Erica has so graciously accepted the invitation to be featured on our blog. She just finished a new collection, entitled, "White Label Collection." This collection is quite different from her regular line of garments, but still oh so tempting! The best thing about her designs is that everything is Handmade in the USA! Along with a team of talented sewers, they sew the entire line in Portland, OR. The images scattered through this post are part of the White Label Collection. Enjoy and don't forget...support local and support indie design!


What is behind your business name?  Garnish means to adorn or decorate.  One of the most immediate ways of expressing our personalities is by our choices in how we adorn ourselves.  So our dress …

Feature: Pamela's Patterns

Have you been working with commercial patterns and not getting the results you want? Well if you feel this way, you need to try Pamela's Patterns! Pamela Leggett, creator of Pamela's Patterns, has been teaching how to sew since 1981. She specializes is pattern fitting which is clearly seen in her line of patterns, which are made to fit more like ready-to-wear clothes.

In 2012, she was proud to bring the Palmer/Pletch Sewing School to the east coast. Along with Pati Palmer herself, she taught the classes at Steve's Sewing, Vacuum and Quilting in King of Prussia, PA. The main Palmer/ Pletch Sewing School is located at Fabric Depot in Portland, OR. 
In keeping with our theme of everything Valentine's, Love and Lace, we especially wanted to feature Pamela's pattern entitled, UnMentionables Worth Mentioning. This pattern is for the "unmentionables" aka undergarments! She includes a pattern for a cami-illusion, slip and panties.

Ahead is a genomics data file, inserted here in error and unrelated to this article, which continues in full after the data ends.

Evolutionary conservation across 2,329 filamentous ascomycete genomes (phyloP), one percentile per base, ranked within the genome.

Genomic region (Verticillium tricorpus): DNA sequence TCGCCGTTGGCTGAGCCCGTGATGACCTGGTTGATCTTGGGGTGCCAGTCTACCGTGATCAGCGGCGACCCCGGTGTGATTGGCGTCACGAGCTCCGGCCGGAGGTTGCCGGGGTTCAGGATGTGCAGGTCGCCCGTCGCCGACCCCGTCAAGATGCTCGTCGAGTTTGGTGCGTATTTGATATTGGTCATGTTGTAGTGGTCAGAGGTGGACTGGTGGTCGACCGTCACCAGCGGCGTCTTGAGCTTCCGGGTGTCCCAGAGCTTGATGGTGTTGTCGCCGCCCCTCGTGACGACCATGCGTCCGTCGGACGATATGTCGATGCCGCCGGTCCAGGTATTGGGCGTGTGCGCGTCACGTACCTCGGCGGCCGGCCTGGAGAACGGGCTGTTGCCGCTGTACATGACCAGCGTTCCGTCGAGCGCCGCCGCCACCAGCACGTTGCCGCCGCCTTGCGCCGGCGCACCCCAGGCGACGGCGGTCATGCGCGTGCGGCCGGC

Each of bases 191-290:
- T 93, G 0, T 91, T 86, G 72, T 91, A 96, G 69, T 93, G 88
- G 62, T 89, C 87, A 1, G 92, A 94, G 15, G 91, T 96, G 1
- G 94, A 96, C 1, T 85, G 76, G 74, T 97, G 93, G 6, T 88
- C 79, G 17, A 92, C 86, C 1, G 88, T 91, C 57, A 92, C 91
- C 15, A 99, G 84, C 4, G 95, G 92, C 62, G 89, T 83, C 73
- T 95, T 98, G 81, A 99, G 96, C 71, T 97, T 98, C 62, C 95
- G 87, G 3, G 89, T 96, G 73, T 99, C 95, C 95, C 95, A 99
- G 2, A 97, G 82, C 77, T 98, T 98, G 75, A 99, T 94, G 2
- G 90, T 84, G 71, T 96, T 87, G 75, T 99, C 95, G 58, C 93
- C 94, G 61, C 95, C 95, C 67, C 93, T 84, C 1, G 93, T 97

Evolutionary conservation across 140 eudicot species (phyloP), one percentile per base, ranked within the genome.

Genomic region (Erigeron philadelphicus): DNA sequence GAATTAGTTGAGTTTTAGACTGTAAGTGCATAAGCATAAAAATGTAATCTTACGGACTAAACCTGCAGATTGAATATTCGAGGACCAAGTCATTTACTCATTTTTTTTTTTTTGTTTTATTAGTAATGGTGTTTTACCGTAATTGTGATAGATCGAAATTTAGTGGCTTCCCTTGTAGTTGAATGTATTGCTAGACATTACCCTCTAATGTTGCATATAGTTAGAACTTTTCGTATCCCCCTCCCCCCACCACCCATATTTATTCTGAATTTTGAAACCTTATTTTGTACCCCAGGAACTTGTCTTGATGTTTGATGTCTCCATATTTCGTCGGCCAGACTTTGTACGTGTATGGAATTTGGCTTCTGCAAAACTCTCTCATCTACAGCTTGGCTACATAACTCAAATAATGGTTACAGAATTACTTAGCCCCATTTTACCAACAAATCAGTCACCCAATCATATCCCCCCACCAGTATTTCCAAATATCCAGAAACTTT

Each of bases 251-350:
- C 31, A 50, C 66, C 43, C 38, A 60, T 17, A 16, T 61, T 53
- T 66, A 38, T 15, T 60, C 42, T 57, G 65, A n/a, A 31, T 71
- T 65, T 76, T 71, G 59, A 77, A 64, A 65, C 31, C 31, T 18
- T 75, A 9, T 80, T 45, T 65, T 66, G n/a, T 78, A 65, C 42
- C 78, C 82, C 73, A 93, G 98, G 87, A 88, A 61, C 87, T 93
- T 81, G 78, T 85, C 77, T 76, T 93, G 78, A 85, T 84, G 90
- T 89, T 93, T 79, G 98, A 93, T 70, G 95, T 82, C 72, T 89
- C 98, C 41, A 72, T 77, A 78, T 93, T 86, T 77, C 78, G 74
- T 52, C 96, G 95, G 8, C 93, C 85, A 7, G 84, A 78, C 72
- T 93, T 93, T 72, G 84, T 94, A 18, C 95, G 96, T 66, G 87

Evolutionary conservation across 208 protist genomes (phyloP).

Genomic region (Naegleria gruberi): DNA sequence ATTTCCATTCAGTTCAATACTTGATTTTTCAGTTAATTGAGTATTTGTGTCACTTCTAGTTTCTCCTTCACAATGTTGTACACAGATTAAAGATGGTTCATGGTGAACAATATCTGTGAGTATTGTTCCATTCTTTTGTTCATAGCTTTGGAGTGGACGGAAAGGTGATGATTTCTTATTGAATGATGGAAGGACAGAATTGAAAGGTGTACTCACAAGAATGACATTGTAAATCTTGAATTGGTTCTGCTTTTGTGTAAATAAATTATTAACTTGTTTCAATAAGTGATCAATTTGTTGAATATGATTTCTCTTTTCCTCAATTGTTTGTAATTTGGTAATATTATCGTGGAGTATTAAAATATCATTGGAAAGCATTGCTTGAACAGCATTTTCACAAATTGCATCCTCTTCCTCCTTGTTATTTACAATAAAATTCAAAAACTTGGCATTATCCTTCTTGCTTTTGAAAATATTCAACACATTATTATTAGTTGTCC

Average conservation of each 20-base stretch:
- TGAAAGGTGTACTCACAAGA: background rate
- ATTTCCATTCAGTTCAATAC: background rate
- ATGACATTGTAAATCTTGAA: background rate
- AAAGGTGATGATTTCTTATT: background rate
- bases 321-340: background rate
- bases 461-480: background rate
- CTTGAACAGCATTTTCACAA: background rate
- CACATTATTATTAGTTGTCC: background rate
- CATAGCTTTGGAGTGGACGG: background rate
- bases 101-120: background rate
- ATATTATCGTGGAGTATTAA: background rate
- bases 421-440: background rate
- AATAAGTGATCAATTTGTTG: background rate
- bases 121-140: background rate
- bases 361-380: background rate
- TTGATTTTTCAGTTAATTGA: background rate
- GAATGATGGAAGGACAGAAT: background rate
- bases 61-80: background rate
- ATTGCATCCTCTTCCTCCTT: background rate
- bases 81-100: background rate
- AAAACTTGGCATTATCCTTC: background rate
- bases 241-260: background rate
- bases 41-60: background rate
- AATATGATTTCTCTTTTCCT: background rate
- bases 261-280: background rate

The cami-illusion can be made fr…

Inspiration: Valentine's Day Decorations

Valentine's Day is one of my personal favorites because I love the simple heart decorations, the flowers, the cake, and the shades of pink and red. I especially love how all of the decorations can be made by hand. Here are a few ideas you can make yourself: Sweet Little Hearts bed decor Floral Heart Heart Whoopie Pies Paris Valentine's Day Love Letters Valentine Mittens Made With Love Cookie Jar Love Tea Pink Cake  Treat Bags Pink Milkshake Painted Vases


Happy Valentine's Day! Love, Fabric Mart 

Made by a Fabricista: Sewing a Men's Button-down Shirt

I'm sure you've heard the phrase, "The way to a man's heart is through his stomach." Well this is very true with my husband. But I also think that making things for someone shows that you really care because you're taking time to do something for someone else. 

My husband needed some new button-down shirts for work, so I decided that I would make some for him. I had three different shirting fabrics and a pattern in my stash, I just needed to sit down and do it! So I made a vow that I was going to start and finish all three of these shirts before I worked on any other project. (Haha, how many of us say that?!) I used McCall #6044 and three different cotton shirtings I bought from Fabric Mart a few years ago.




The first shirt I cut out in size large because that's "what the pattern told me to do." I knew that when I make clothing for myself I never make my ready-to-wear size, so I was expecting the same thing here. When my husband tried the shirt on,…